Assignment of Accounts Receivable
Assignment of accounts receivable is a financing arrangement in which a company uses its accounts receivable as collateral to obtain a loan or financing from a financial institution or a lender. In this arrangement, the company “assigns” or transfers the rights to collect payments from the outstanding accounts receivable to the lender.
The lender then provides the company with a percentage of the assigned accounts receivable value as a loan, while retaining a portion as collateral or to cover potential defaults. The company is still responsible for collecting payments from its customers. When the customers make payments, the company forwards the collected amount to the lender, who applies the payment to the outstanding loan balance.
The assignment of accounts receivable is a common financing option for businesses with cash flow constraints or those that need immediate funding for working capital requirements or other short-term financial needs.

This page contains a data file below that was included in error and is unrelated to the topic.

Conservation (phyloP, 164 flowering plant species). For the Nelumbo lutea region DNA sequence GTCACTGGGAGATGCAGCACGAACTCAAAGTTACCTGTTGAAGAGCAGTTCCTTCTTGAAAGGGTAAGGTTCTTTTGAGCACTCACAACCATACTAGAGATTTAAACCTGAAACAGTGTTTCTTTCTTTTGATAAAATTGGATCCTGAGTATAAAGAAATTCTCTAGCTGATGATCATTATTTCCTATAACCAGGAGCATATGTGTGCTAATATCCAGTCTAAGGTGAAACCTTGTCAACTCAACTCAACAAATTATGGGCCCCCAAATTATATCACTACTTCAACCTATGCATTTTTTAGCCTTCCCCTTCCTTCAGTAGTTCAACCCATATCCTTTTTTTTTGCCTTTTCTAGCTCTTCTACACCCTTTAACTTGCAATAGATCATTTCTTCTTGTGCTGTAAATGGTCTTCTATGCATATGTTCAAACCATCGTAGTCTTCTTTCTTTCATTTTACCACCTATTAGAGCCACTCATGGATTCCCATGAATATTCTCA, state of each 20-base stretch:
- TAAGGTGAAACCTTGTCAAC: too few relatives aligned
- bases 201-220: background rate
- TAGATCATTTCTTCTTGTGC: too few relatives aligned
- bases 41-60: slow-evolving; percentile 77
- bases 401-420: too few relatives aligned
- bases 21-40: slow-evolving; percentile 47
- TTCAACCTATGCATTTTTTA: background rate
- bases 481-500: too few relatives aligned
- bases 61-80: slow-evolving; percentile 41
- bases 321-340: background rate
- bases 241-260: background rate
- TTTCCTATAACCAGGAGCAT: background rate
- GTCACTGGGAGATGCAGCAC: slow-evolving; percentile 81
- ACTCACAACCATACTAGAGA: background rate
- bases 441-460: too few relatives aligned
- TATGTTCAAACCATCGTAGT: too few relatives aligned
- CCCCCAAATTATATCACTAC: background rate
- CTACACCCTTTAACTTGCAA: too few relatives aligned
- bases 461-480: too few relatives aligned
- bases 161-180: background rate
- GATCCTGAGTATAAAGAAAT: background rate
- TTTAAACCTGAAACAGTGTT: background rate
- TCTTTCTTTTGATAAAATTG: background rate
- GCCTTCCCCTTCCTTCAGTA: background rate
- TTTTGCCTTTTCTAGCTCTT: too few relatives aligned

Example of the Assignment of Accounts Receivable
Let’s consider a fictional company, ABC Corp., that manufactures and sells electronics. ABC Corp. has $200,000 worth of outstanding accounts receivable, but it needs immediate cash to purchase raw materials and pay its employees.
ABC Corp. approaches XYZ Bank to obtain financing using its accounts receivable as collateral. XYZ Bank agrees to provide a loan of 85% of the total accounts receivable value, which amounts to $170,000 (85% of $200,000).
In this arrangement, ABC Corp. assigns the accounts receivable to XYZ Bank, and XYZ Bank provides the company with $170,000 in financing. ABC Corp. remains responsible for collecting payments from its customers.
As customers of ABC Corp. pay their invoices, the company forwards the collected payments to XYZ Bank. XYZ Bank then applies these payments to reduce the outstanding loan balance. Once all the outstanding invoices are collected and the loan balance is paid off, the assignment of accounts receivable is considered complete.
This arrangement allows ABC Corp. to obtain the immediate cash it needs to continue its business operations, while XYZ Bank takes on the risk associated with the accounts receivable collection process.